Former U.S. Secretary of State Hillary Clinton speaks during a press conference at the United Nations in New York March 10, 2015. ... © Lucas Jackson / Reuters March 19, 2015 01:20pm EDT

From assembling a campaign team to a New York City base of operations, along with media advisors, pollsters and focus group directors — a Hillary presidential run in 2016 is now immanent (she’s to announce this Sunday.) Yet the question remains — what will be her main message?


While she’s lived in the White House and led the charge on national health care, was elected a U.S. Senator from New York, travelled the world as Secretary of State and even made an attempt at the Presidency once already, what major success, from all of that experience, can she stake a claim to?


What significant accomplishment is there that one can point to, aside from her Zelig-like ability of being in the room when something historic was happening — a key piece of legislation, a peace agreement?


Perhaps she should take a page out of Obama’s playbook? After all, while his skills at oratory catapulted him onto the national stage at the 2004 DNC, his resume was very thin leading up to 2008.


And yet, his candidacy was clearly successful and it all came together in a single word. Indeed when candidate Barack Obama ran against Hillary in 2008, the word that hung from every podium where he gave a speech was “Change.” And when he ran for reelection against Mitt Romney, his campaign again nailed down the message into one word, “Forward.” 


Being able to boil down and isolate a word in the voter’s mind is what the advertising world calls “positioning. “


And it wasn’t only Obama. You may recall, when Senator John McCain rose to become the nominee and the Republican candidate facing Senator Obama in 2008, the two words that were the rallying cry everyone in the RNC hall roared in unison were, “Country First.”


From one or two words flowed an entire mission on which to steer the campaign. Just as important, it lined up with the character of the candidate.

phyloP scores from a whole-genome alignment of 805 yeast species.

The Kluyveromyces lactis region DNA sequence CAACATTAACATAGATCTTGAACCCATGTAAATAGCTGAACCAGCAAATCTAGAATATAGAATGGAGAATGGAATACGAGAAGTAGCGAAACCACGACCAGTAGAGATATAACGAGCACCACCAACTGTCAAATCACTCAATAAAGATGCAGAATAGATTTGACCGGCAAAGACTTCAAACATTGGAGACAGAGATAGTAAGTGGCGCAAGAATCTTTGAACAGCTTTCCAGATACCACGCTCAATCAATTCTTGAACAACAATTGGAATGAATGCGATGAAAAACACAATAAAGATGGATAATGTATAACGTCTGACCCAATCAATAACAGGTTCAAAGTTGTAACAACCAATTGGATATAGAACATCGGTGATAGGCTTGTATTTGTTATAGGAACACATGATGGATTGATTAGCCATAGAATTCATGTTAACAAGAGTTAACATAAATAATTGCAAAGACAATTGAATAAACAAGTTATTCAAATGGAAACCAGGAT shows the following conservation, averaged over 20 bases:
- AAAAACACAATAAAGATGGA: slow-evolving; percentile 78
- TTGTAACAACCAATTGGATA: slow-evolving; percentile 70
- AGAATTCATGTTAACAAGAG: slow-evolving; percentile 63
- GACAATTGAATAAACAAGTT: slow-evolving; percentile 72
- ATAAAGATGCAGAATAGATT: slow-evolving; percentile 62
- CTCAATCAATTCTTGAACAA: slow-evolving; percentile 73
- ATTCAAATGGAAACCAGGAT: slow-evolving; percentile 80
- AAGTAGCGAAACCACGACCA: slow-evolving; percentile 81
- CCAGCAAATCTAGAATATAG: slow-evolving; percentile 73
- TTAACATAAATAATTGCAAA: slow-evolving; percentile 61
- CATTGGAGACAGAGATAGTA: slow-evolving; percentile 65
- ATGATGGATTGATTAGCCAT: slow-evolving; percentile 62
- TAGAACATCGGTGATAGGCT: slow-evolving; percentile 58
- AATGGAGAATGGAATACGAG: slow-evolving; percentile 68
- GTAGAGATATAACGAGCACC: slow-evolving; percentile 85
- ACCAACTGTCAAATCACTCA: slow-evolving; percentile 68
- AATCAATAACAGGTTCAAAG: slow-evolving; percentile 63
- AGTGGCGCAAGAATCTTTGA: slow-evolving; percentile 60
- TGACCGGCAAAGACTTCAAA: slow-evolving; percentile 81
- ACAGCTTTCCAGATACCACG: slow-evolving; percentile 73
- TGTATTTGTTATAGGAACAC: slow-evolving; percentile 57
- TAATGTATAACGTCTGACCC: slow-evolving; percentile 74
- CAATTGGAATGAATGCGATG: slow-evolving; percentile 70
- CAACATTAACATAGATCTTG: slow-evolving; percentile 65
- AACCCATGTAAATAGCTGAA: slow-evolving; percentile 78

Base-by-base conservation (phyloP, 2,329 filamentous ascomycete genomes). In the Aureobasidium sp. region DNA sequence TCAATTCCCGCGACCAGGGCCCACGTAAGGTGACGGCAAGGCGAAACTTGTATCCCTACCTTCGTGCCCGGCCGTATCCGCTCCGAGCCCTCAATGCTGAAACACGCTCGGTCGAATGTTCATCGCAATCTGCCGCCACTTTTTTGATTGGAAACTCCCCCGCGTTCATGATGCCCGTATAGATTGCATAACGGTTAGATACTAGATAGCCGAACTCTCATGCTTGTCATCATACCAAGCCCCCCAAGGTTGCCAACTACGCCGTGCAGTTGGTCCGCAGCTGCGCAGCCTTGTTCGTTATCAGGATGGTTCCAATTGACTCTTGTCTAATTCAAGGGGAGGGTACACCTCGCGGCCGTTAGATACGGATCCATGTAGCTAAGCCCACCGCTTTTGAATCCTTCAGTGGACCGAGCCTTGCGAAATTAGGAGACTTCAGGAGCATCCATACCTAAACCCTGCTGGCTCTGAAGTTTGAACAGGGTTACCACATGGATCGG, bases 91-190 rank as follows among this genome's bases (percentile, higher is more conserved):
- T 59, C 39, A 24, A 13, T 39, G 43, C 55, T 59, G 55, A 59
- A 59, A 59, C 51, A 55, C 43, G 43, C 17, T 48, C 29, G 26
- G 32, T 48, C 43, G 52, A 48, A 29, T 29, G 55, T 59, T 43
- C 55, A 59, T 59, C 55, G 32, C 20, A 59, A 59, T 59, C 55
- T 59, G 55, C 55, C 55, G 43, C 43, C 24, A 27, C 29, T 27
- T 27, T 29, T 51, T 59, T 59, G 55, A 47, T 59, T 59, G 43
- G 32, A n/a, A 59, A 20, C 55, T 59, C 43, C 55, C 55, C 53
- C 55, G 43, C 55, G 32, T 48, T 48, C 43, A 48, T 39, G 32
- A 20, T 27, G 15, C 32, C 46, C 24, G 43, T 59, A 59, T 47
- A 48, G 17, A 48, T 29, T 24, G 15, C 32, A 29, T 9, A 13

When you think Mercedes Benz, you think prestige.  When you think Volvo, you think safety.  When you think BMW, you think performance.


These brand impressions are not accidental. They took a lot of work involving consumer research, category and competitive comparisons and a real understanding of what the essence of the brand was all about.


Team Obama understood this.  The other competitors didn’t. Do you even remember the other Democratic candidates in ‘08? I didn’t think so. Well, there was Senator Christopher Dodd. What was his message? There was Senator Bill Richardson too. What word did he own in the mind?


No doubt all of the consultants on Hillary’s team are busy putting a ground game together, lining up donors and figuring out the campaign’s logistics. But if they’re not working on the big idea that positions her in the voter’s mind and gives them a reason to, first choose her over any other Democratic rival and then eventually hand her the keys to The White House, then all that energy is wasted without a central concept to rally voters.


So what is that word in the mind that she will need to attach and hang all of her talking points under?  Ultimately, great brands are about us. They reflect our hopes, our ideals and our dreams. BMW doesn’t just say it’s well engineered.  It demonstrates it on those windy roads where you can imagine yourself driving. Hillary needs to focus and to speak directly to the American people and unite us around an idea. Actually, the word that captures the vision for this country and has the gravitas to hold up through what will be a hard fought campaign and one that Hillary can lead with is just that — “united.”


But does it reflect who she is? On a very personal level, she stayed united with her husband and is now a grandmother. She’s a matriarch to her family – a symbol of unity. Can she be one to ours?


On a global level, her relationships with world leaders, forged over years – from First Lady to Secretary of State - can demonstrate that she, more than anyone else, has the ability to unite friends and allies the world over.


Of course, no one ever said that uniting the world and uniting us, was going to be easy. In fact like most vision statements it may in reality be very hard. But nevertheless, like MLK’s dream speech or Reagan’s City on a Hill, it’s an ideal to strive for and whether you call them voters, constituents or consumers – people unite behind leaders who look to the future.


Abe Novick is a writer and communications consultant.



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